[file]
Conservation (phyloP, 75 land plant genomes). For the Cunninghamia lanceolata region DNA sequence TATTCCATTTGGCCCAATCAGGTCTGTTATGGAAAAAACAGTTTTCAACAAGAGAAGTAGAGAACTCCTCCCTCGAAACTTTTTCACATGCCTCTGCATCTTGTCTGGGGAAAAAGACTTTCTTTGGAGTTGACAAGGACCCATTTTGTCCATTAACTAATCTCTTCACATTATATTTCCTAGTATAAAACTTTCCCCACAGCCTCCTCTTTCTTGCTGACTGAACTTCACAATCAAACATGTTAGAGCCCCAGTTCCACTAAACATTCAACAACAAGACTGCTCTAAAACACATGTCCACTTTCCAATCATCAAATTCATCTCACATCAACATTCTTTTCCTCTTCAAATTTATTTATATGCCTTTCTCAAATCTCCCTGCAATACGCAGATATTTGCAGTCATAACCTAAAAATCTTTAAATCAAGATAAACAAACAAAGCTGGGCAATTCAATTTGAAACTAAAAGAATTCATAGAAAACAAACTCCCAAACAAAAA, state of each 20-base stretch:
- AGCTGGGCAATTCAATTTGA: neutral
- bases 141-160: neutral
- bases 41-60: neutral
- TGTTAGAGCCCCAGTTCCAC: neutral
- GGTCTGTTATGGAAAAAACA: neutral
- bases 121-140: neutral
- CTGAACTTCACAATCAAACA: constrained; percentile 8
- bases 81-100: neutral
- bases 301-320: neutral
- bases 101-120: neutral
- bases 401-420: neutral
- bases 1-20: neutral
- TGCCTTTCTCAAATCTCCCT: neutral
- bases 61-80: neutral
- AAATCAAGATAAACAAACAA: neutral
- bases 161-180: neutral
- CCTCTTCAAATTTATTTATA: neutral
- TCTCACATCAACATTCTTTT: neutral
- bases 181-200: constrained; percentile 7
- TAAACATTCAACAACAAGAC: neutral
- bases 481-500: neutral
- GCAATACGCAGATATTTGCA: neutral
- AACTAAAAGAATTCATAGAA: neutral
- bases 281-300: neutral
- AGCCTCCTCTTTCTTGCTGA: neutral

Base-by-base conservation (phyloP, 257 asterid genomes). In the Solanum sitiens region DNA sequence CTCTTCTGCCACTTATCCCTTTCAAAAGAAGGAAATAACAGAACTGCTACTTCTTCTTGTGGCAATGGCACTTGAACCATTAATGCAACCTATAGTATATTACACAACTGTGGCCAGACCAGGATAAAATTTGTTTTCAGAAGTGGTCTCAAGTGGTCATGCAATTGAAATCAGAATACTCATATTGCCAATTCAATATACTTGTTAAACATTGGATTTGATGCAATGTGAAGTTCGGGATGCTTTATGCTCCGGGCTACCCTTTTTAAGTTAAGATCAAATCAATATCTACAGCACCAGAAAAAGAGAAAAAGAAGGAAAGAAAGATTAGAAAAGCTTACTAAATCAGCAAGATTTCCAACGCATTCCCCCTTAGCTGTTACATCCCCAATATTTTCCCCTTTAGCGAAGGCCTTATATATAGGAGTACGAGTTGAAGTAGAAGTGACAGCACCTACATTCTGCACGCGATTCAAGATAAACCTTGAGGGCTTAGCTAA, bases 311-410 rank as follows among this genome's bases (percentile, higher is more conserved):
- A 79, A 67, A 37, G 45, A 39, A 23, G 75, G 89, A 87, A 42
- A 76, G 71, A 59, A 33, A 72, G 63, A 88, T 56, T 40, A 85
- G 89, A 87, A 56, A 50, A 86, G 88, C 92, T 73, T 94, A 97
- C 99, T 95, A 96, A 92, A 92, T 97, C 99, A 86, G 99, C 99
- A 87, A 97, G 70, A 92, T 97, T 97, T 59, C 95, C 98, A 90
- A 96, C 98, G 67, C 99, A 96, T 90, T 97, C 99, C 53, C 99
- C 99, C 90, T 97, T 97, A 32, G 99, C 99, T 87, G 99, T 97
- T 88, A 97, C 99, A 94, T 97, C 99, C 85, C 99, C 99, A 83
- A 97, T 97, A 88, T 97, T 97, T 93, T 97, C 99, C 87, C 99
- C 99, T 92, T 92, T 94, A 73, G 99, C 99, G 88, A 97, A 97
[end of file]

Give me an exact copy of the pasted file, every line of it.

Conservation (phyloP, 75 land plant genomes). For the Cunninghamia lanceolata region DNA sequence TATTCCATTTGGCCCAATCAGGTCTGTTATGGAAAAAACAGTTTTCAACAAGAGAAGTAGAGAACTCCTCCCTCGAAACTTTTTCACATGCCTCTGCATCTTGTCTGGGGAAAAAGACTTTCTTTGGAGTTGACAAGGACCCATTTTGTCCATTAACTAATCTCTTCACATTATATTTCCTAGTATAAAACTTTCCCCACAGCCTCCTCTTTCTTGCTGACTGAACTTCACAATCAAACATGTTAGAGCCCCAGTTCCACTAAACATTCAACAACAAGACTGCTCTAAAACACATGTCCACTTTCCAATCATCAAATTCATCTCACATCAACATTCTTTTCCTCTTCAAATTTATTTATATGCCTTTCTCAAATCTCCCTGCAATACGCAGATATTTGCAGTCATAACCTAAAAATCTTTAAATCAAGATAAACAAACAAAGCTGGGCAATTCAATTTGAAACTAAAAGAATTCATAGAAAACAAACTCCCAAACAAAAA, state of each 20-base stretch:
- AGCTGGGCAATTCAATTTGA: neutral
- bases 141-160: neutral
- bases 41-60: neutral
- TGTTAGAGCCCCAGTTCCAC: neutral
- GGTCTGTTATGGAAAAAACA: neutral
- bases 121-140: neutral
- CTGAACTTCACAATCAAACA: constrained; percentile 8
- bases 81-100: neutral
- bases 301-320: neutral
- bases 101-120: neutral
- bases 401-420: neutral
- bases 1-20: neutral
- TGCCTTTCTCAAATCTCCCT: neutral
- bases 61-80: neutral
- AAATCAAGATAAACAAACAA: neutral
- bases 161-180: neutral
- CCTCTTCAAATTTATTTATA: neutral
- TCTCACATCAACATTCTTTT: neutral
- bases 181-200: constrained; percentile 7
- TAAACATTCAACAACAAGAC: neutral
- bases 481-500: neutral
- GCAATACGCAGATATTTGCA: neutral
- AACTAAAAGAATTCATAGAA: neutral
- bases 281-300: neutral
- AGCCTCCTCTTTCTTGCTGA: neutral

Base-by-base conservation (phyloP, 257 asterid genomes). In the Solanum sitiens region DNA sequence CTCTTCTGCCACTTATCCCTTTCAAAAGAAGGAAATAACAGAACTGCTACTTCTTCTTGTGGCAATGGCACTTGAACCATTAATGCAACCTATAGTATATTACACAACTGTGGCCAGACCAGGATAAAATTTGTTTTCAGAAGTGGTCTCAAGTGGTCATGCAATTGAAATCAGAATACTCATATTGCCAATTCAATATACTTGTTAAACATTGGATTTGATGCAATGTGAAGTTCGGGATGCTTTATGCTCCGGGCTACCCTTTTTAAGTTAAGATCAAATCAATATCTACAGCACCAGAAAAAGAGAAAAAGAAGGAAAGAAAGATTAGAAAAGCTTACTAAATCAGCAAGATTTCCAACGCATTCCCCCTTAGCTGTTACATCCCCAATATTTTCCCCTTTAGCGAAGGCCTTATATATAGGAGTACGAGTTGAAGTAGAAGTGACAGCACCTACATTCTGCACGCGATTCAAGATAAACCTTGAGGGCTTAGCTAA, bases 311-410 rank as follows among this genome's bases (percentile, higher is more conserved):
- A 79, A 67, A 37, G 45, A 39, A 23, G 75, G 89, A 87, A 42
- A 76, G 71, A 59, A 33, A 72, G 63, A 88, T 56, T 40, A 85
- G 89, A 87, A 56, A 50, A 86, G 88, C 92, T 73, T 94, A 97
- C 99, T 95, A 96, A 92, A 92, T 97, C 99, A 86, G 99, C 99
- A 87, A 97, G 70, A 92, T 97, T 97, T 59, C 95, C 98, A 90
- A 96, C 98, G 67, C 99, A 96, T 90, T 97, C 99, C 53, C 99
- C 99, C 90, T 97, T 97, A 32, G 99, C 99, T 87, G 99, T 97
- T 88, A 97, C 99, A 94, T 97, C 99, C 85, C 99, C 99, A 83
- A 97, T 97, A 88, T 97, T 97, T 93, T 97, C 99, C 87, C 99
- C 99, T 92, T 92, T 94, A 73, G 99, C 99, G 88, A 97, A 97